January 9 seminar — Dr. Celeste Vallejo

Celeste Vallejo got us off to a great start to the IDI EEPH seminar this term.

It was a fascinating mix of estimation methods (fitting a continuous-time stochastic process to data collected at fixed, discrete intervals) and application (specifically, to malaria in Nigeria, using the publicly available Garki dataset).

On the estimation side, a key issue is that collecting data at fixed intervals may miss multiple transitions during the interval. For example, an individual who is infected at successive time points might have stayed infectious throughout the time interval. Alternatively, they might have recovered and subsequently became re-infected. Niave methods may lead to biased estimates of transition rates. Celeste presented an approach based upon embedding the observed transition probabilities between states (e.g. infected / susceptible) into a continuous time Markov process. Depending upon the data, this may or may not be feasible (i.e. it may or may not be possible to find rate parameters for the continuous time process that match the observed data), and if it is feasible, the rate parameters may or may not be uniquely determined (i.e. the model may or may not be “identifiable”). Celeste showed sample data where it is impossible for a continuous time process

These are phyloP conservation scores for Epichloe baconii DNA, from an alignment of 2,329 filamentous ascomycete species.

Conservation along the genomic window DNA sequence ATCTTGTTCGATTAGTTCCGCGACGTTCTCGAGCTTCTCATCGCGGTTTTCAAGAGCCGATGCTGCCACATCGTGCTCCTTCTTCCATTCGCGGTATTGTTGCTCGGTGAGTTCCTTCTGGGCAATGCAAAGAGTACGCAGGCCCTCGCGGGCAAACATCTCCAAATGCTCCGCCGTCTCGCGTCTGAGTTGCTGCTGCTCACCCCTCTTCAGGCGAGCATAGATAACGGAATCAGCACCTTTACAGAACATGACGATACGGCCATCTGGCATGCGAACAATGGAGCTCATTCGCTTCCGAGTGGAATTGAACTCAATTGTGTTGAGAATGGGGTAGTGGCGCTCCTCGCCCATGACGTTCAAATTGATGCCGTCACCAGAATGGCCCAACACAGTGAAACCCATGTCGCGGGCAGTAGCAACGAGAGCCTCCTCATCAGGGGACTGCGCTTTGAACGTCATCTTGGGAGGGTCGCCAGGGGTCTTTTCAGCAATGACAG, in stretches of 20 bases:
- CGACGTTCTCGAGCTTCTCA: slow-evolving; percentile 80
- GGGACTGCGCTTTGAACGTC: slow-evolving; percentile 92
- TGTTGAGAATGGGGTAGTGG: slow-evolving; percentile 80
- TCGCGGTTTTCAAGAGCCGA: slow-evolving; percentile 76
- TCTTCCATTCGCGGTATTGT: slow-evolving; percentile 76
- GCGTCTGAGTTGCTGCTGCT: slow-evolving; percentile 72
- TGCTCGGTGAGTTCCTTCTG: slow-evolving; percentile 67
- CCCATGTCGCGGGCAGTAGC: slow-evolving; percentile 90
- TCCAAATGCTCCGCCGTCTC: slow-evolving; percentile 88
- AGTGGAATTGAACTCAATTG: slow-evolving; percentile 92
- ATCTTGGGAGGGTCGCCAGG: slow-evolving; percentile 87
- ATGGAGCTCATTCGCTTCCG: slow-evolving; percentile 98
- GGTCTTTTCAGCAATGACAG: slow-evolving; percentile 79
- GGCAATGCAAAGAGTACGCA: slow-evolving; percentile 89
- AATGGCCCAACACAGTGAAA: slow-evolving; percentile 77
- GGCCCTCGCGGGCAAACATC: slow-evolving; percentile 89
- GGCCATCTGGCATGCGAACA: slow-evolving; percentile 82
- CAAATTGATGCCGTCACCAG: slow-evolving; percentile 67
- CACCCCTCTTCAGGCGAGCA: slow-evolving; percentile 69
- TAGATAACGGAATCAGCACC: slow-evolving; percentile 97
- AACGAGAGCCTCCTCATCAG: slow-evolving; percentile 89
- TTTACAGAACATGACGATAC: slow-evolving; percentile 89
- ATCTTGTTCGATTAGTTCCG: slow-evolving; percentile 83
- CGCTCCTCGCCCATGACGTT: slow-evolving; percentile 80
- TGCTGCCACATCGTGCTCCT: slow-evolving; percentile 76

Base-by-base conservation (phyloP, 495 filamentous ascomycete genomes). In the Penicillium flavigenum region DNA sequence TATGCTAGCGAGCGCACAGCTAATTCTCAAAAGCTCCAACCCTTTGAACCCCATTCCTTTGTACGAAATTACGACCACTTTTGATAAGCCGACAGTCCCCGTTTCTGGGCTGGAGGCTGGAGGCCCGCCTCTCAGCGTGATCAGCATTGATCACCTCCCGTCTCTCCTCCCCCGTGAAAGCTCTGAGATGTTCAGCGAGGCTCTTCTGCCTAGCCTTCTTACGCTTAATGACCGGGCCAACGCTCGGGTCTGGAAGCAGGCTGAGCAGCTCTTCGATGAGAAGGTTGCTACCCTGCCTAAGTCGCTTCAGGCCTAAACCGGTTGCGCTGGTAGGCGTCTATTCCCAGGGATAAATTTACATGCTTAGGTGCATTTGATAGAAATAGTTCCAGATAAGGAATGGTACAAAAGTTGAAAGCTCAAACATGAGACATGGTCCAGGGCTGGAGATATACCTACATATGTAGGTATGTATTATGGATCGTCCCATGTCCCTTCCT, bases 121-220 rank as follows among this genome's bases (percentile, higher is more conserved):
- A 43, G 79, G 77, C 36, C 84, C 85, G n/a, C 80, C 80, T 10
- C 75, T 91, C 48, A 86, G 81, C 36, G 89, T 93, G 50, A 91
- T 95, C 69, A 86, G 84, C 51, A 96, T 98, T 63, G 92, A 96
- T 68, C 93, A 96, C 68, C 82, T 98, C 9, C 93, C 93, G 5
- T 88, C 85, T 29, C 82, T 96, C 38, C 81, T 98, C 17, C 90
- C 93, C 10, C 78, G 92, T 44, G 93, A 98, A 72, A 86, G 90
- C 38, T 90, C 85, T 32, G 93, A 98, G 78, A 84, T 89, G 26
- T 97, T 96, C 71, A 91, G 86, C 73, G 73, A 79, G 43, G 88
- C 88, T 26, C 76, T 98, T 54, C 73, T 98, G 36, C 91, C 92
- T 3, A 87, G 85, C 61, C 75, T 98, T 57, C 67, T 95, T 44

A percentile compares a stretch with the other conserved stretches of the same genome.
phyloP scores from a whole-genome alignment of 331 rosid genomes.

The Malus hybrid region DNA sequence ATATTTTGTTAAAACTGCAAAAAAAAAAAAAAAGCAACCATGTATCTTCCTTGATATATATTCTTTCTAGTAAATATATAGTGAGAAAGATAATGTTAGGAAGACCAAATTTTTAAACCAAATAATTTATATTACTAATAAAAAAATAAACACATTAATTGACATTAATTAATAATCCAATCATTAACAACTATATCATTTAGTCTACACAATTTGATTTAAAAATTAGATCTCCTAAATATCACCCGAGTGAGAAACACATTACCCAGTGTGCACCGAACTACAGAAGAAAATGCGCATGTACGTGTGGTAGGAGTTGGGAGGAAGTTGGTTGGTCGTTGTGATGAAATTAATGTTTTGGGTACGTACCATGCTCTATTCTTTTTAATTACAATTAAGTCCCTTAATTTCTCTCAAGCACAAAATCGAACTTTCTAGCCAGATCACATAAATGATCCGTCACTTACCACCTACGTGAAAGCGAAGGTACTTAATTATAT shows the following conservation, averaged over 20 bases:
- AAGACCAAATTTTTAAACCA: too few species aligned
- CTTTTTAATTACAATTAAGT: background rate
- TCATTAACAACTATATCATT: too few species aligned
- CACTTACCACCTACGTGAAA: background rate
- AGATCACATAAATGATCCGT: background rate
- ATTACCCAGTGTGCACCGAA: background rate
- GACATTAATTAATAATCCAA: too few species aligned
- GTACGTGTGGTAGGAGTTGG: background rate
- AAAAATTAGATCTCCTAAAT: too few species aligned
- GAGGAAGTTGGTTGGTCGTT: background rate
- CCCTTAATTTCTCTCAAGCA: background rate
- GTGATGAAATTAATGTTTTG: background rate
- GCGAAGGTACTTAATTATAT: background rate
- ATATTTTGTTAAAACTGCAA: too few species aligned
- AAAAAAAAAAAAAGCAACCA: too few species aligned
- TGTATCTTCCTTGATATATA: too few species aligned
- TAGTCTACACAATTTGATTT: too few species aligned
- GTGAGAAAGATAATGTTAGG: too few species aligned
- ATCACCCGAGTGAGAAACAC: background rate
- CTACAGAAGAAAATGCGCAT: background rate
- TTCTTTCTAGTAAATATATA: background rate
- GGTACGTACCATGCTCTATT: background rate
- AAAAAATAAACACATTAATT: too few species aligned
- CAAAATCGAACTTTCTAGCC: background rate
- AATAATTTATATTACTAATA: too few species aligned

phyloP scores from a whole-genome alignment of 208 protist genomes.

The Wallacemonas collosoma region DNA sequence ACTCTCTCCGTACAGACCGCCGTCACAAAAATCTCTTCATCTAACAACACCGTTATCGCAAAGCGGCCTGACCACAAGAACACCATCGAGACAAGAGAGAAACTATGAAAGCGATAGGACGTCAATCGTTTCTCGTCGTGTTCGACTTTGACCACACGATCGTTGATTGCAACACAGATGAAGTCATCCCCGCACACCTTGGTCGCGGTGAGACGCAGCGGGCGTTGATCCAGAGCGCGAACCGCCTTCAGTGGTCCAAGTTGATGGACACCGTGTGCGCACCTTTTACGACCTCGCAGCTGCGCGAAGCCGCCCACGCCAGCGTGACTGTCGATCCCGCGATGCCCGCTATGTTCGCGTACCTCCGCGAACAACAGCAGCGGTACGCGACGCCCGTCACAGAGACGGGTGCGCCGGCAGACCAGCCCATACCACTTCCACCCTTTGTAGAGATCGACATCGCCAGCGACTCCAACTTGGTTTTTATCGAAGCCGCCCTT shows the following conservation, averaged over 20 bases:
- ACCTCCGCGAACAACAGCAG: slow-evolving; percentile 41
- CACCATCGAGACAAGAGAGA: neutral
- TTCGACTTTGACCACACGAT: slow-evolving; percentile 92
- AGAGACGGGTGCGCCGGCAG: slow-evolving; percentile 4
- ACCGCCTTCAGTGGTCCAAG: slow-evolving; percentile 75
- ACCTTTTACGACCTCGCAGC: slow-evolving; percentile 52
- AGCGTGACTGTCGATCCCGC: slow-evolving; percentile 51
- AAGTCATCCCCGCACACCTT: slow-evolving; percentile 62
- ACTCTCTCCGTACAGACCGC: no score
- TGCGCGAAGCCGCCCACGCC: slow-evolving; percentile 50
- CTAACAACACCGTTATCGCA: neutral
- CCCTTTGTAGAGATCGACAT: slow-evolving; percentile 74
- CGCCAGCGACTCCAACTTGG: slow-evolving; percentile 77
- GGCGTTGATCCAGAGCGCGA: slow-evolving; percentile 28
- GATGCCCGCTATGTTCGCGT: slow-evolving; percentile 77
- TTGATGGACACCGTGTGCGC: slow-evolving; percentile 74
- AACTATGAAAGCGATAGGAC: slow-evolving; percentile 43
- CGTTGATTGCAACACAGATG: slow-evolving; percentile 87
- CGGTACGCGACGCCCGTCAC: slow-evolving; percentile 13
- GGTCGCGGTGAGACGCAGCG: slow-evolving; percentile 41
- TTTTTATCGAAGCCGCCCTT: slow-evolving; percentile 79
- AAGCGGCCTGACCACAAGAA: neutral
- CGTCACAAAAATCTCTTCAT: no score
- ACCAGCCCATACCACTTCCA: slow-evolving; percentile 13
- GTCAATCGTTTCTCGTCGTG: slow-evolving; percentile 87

to precisely match the data, and then resolved this difficulty by adjusting the model to include high and low-immunity segments of the population.

In addition to a learning about the estimation method, Celeste’s talk was also a nice opportunity to learn a bit about malaria. I personally am hoping to learn more about vector-borne disease dynamics through the spring seminar talks.

The Garki data that Celeste applied her methods to look extremely interesting. (And also, as Celeste pointed out, not a study that would easily pass IRB in the present day….) The data looked simultaneously extremely rich, and also difficult to disentangle different effects. I hadn’t heard about this data set before. Residents of several vilages were followed over the course of 3 years, with blood draws taken every 10 weeks to gauge malaria infection status. Several different control measures were applied: no interventions (“control”), indoor residual spraying (IRS), IRS + low-frequency chemotherapy, and IRS + high-frequency chemotherapy. The treatments differed by village, and villages with the same treatments were close to one another geographically, complicating interpretation of the results.

Lots to think about.

Thanks again, Celeste!


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